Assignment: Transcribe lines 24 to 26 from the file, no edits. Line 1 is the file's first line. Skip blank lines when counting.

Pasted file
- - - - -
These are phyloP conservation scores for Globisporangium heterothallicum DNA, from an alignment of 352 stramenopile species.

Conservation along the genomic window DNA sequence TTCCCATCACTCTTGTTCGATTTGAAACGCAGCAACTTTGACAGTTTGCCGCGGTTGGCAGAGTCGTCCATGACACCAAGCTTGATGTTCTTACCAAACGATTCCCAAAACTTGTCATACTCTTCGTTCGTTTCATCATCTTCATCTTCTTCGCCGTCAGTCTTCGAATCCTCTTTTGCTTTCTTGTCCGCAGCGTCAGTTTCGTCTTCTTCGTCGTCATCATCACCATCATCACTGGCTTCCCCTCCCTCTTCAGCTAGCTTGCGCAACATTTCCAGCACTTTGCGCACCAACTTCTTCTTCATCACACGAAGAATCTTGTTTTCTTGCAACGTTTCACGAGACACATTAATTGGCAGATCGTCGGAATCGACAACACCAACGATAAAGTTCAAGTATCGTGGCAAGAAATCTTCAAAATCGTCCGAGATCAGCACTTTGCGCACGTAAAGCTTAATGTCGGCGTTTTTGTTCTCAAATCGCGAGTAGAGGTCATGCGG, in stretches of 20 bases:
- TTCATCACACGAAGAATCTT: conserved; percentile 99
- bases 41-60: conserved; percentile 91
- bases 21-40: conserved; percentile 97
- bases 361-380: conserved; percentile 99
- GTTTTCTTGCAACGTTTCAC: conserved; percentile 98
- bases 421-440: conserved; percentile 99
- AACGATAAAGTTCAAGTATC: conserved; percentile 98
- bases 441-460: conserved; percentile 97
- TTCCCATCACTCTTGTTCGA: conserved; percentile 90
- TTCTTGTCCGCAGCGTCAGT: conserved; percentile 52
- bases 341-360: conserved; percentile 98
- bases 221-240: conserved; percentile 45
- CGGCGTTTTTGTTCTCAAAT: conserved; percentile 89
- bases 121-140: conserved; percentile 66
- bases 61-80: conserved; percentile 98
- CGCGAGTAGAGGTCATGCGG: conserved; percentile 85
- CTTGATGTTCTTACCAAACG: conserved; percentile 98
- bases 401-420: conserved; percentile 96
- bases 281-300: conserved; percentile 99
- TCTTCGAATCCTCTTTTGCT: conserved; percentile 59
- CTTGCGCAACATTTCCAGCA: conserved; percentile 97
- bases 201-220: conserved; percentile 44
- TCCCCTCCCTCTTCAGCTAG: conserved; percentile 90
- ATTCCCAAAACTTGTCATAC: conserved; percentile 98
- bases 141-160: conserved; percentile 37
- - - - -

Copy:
- bases 201-220: conserved; percentile 44
- TCCCCTCCCTCTTCAGCTAG: conserved; percentile 90
- ATTCCCAAAACTTGTCATAC: conserved; percentile 98